Universalis
Saturday 12 August 2017    (other days)
Saturday of week 18 in Ordinary Time 
 or Saint Jane Frances de Chantal, Religious 
 or Saturday memorial of the Blessed Virgin Mary 

Let us listen for the voice of the Lord and enter into his peace.

Year: A(I). Psalm week: 2. Liturgical Colour: Green.

Saint Jane Frances de Chantal (1572 - 1641)
She was born in Dijon, in France, in 1572. She married a nobleman called de Chantal, by whom she had six children whom she brought up in the faith. When her husband died she placed herself under the guidance of Saint Francis de Sales and progressed rapidly along the way of perfection. She performed many good works for the poor and the sick. She founded the Order of the Visitation and guided it wisely. She died in 1641. See the articles in Wikipedia and the Catholic Encyclopaedia.
Saturday memorials of the Blessed Virgin Mary
‘On Saturdays in Ordinary Time when there is no obligatory memorial, an optional memorial of the Blessed Virgin Mary is allowed.
  ‘Saturdays stand out among those days dedicated to the Virgin Mary. These are designated as memorials of the Blessed Virgin Mary. This memorial derives from Carolingian times (9th century), but the reasons for having chosen Saturday for its observance are unknown. While many explanations of this choice have been advanced, none is completely satisfactory from the point of view of the history of popular piety.
  ‘Whatever its historical origins may be, today the memorial rightly emphasizes certain values to which contemporary spirituality is more sensitive. It is a remembrance of the maternal example and discipleship of the Blessed Virgin Mary who, strengthened by faith and hope, on that “great Saturday” on which Our Lord lay in the tomb, was the only one of the disciples to hold vigil in expectation of the Lord’s resurrection. It is a prelude and introduction to the celebration of Sunday, the weekly memorial of the Resurrection of Christ. It is a sign that the Virgin Mary is continuously present and operative in the life of the Church.’
  
Directory on Popular Piety and the Liturgy (2001), §188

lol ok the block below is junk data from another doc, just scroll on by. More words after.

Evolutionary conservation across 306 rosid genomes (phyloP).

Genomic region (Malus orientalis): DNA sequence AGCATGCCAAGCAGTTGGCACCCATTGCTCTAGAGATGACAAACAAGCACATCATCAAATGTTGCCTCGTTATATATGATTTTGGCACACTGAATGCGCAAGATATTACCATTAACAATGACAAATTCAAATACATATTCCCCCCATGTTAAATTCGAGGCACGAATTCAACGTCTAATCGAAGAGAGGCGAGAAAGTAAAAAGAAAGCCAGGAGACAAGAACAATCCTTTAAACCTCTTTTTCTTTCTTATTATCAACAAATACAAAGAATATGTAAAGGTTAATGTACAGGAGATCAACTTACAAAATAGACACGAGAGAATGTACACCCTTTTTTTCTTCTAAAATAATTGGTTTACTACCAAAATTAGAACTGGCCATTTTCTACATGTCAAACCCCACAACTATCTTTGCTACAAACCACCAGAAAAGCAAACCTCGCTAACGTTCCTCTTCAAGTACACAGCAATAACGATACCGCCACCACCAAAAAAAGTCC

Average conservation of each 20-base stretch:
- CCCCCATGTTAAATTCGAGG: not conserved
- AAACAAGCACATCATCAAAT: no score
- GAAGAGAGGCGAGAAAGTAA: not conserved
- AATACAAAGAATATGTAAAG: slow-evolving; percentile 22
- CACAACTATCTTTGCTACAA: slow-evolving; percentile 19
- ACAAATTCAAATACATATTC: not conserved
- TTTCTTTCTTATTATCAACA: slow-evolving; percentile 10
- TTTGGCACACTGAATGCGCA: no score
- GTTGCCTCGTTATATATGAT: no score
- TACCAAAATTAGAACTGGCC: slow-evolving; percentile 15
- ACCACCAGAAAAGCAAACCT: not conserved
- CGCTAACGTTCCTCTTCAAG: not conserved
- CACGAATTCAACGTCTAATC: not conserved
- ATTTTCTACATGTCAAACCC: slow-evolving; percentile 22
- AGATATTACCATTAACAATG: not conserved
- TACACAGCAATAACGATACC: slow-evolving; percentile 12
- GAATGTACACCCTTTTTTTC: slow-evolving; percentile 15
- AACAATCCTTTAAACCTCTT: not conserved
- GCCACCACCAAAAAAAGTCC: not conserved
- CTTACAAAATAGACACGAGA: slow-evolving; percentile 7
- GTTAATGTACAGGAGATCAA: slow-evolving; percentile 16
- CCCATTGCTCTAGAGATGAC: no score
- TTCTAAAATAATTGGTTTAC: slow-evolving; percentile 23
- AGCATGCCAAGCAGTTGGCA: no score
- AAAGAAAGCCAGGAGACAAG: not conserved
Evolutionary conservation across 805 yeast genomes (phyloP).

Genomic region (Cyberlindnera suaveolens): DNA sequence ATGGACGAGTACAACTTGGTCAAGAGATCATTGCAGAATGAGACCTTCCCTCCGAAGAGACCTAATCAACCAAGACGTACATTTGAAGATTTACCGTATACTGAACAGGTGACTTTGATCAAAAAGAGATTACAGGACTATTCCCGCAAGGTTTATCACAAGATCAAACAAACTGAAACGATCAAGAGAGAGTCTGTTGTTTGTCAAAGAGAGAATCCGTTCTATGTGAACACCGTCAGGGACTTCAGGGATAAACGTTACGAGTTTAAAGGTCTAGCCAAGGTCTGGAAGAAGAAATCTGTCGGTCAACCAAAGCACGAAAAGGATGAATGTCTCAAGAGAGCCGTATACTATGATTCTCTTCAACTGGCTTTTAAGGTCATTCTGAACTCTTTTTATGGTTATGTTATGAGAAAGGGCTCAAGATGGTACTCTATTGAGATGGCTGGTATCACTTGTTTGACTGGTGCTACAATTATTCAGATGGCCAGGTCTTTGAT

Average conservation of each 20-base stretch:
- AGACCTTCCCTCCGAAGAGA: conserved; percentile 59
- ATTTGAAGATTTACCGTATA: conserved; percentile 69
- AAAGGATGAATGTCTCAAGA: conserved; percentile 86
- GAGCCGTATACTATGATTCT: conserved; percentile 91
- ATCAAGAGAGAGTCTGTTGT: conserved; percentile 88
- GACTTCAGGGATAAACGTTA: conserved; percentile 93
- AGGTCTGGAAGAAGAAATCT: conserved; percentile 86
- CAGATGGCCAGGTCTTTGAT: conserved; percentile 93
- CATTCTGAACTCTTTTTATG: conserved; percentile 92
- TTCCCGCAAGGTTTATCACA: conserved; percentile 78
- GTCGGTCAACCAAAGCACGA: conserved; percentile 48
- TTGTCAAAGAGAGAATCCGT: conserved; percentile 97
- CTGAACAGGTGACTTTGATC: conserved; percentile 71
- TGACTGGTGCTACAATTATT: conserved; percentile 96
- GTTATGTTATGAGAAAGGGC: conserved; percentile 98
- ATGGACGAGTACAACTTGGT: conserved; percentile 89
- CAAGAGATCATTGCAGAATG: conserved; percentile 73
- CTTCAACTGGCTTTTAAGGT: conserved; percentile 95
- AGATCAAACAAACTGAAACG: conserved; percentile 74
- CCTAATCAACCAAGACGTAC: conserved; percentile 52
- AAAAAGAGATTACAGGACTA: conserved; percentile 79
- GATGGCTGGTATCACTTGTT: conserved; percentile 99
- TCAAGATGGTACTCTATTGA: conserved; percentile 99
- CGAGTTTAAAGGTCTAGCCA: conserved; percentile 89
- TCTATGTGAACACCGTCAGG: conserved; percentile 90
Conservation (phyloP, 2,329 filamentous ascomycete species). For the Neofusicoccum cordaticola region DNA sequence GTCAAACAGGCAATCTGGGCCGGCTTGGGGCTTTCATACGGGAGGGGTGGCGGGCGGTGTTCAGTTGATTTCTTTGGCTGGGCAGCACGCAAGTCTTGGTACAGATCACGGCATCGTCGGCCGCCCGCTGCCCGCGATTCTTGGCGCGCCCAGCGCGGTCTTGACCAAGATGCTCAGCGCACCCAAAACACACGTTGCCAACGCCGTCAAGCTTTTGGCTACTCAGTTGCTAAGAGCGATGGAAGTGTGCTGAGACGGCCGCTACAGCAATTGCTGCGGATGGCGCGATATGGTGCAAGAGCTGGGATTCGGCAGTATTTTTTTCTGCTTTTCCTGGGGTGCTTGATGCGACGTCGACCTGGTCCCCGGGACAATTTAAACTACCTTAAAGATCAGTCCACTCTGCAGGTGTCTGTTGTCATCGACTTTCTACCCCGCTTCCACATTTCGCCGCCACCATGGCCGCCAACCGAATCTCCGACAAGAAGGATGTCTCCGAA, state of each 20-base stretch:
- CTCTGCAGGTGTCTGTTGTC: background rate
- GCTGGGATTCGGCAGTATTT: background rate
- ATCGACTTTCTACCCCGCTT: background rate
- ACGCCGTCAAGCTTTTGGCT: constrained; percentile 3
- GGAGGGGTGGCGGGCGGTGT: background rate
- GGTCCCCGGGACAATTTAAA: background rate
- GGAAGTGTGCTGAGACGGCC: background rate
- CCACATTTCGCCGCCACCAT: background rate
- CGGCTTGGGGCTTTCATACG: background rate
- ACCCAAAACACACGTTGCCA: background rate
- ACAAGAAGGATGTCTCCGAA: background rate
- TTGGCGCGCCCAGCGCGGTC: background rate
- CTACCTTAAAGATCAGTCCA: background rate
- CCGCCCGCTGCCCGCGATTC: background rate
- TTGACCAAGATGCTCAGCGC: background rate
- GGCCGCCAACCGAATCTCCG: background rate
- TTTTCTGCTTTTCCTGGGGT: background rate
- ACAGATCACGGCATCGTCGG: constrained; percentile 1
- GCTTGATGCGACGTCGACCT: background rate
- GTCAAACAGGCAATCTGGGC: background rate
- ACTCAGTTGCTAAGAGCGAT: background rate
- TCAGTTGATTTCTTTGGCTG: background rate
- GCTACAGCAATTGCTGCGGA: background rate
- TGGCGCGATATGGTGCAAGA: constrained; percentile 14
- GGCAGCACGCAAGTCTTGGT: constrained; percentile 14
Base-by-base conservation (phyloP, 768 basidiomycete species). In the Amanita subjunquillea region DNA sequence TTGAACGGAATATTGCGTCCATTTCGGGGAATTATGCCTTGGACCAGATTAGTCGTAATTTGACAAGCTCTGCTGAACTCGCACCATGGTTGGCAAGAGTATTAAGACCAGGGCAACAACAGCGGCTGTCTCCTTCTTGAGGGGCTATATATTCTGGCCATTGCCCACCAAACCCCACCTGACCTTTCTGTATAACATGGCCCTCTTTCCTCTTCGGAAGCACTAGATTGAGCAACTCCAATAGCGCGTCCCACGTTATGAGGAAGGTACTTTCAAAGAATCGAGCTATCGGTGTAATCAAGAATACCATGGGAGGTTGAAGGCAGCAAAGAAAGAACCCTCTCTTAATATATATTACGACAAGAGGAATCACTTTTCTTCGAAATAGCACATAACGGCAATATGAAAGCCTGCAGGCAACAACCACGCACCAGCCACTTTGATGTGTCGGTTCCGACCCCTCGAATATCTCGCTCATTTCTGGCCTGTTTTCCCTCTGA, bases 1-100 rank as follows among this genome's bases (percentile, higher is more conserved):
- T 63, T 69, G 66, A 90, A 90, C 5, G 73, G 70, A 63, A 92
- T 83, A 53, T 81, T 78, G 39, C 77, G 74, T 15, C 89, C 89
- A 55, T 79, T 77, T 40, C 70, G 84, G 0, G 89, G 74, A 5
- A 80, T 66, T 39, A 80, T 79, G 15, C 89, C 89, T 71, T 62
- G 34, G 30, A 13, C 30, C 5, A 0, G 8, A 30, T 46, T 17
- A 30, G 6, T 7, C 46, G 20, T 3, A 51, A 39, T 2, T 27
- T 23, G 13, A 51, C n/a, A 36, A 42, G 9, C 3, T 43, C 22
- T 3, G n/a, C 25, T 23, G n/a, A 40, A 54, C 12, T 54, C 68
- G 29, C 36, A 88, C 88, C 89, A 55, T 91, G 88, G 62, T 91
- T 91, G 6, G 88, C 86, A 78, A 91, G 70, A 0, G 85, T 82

Other saints: Blessed Isidore Bakanja (1886 - 1909)
Southern Africa
Today the Church in Africa remembers one of her youngest martyrs in the person of Isidore Bakanja. He was born in what was then the Belgian Congo around the year 1886. At the age of twenty he was baptized and, from that time onward, lived the faith to the full, until he died a martyr while working as a house servant of a Belgian colonist. Although he knew that his employer resented Christians, Bakanja insisted on wearing the scapular and saying the Rosary in his free time. In February 1909 his martyrdom began when he was severely beaten even to drawing blood, just because he was a Christian. The wounds inflicted by the strokes were so severe that he died on 15 August 1909, after having forgiven his aggressor.
Other saints: Saint Muredach
Ireland
He was a disciple of St Patrick and possibly a member of his family. He was put in charge of the church at Killala in 442 or 443. It is probable that he resigned his see after a few years, and retired to end his life in the lonely island in Donegal Bay which has ever since borne his name, Innismurray.
Other saints: Saint Attracta
Ireland
She lived in the fifth or sixth century and the details of her life have been obscured by legend. She may have received the veil from St Patrick. She is said to have founded several churches in the Counties of Galway and Sligo.
Other saints: Saint Lelia
Ireland
St Lelia is particularly venerated in the diocese of Limerick, but all details of her life have been lost. She clearly lived, but when and how is no longer known for certain.
Other saints: Saint Blaan (-590)
Argyll & the Isles
Saint Blane (Old Irish Bláán) was born on the Isle of Bute, a nephew of St Cathan, and was educated in Ireland under Saints Comgall and Kenneth. He became a monk, went to Scotland, and was eventually bishop among the Picts.

Liturgical colour: green
The theological virtue of hope is symbolized by the colour green, just as the burning fire of love is symbolized by red. Green is the colour of growing things, and hope, like them, is always new and always fresh. Liturgically, green is the colour of Ordinary Time, the season in which we are being neither especially penitent (in purple) nor overwhelmingly joyful (in white).

Mid-morning reading (Terce)Deuteronomy 8:5-6 ©
The Lord your God was training you as a man trains his child. Keep the commandments of the Lord your God, and so follow his ways and reverence him.

Noon reading (Sext)1 Kings 2:2-3 ©
Be strong and show yourself a man. Observe the injunctions of the Lord your God, following his ways and keeping his laws, his commandments, his customs and his decrees, so that you may be successful in all you do and undertake.

Afternoon reading (None)Jeremiah 6:16 ©
Put yourselves on the ways of long ago and enquire about the ancient paths: which was the good way? Take it then, and you shall find rest.

Scripture readings taken from the Jerusalem Bible, published and copyright © 1966, 1967 and 1968 by Darton, Longman & Todd, Ltd and Doubleday, a division of Random House, Inc, and used by permission of the publishers. For on-line information about other Random House, Inc. books and authors, see the Internet web site at http://www.randomhouse.com.
 
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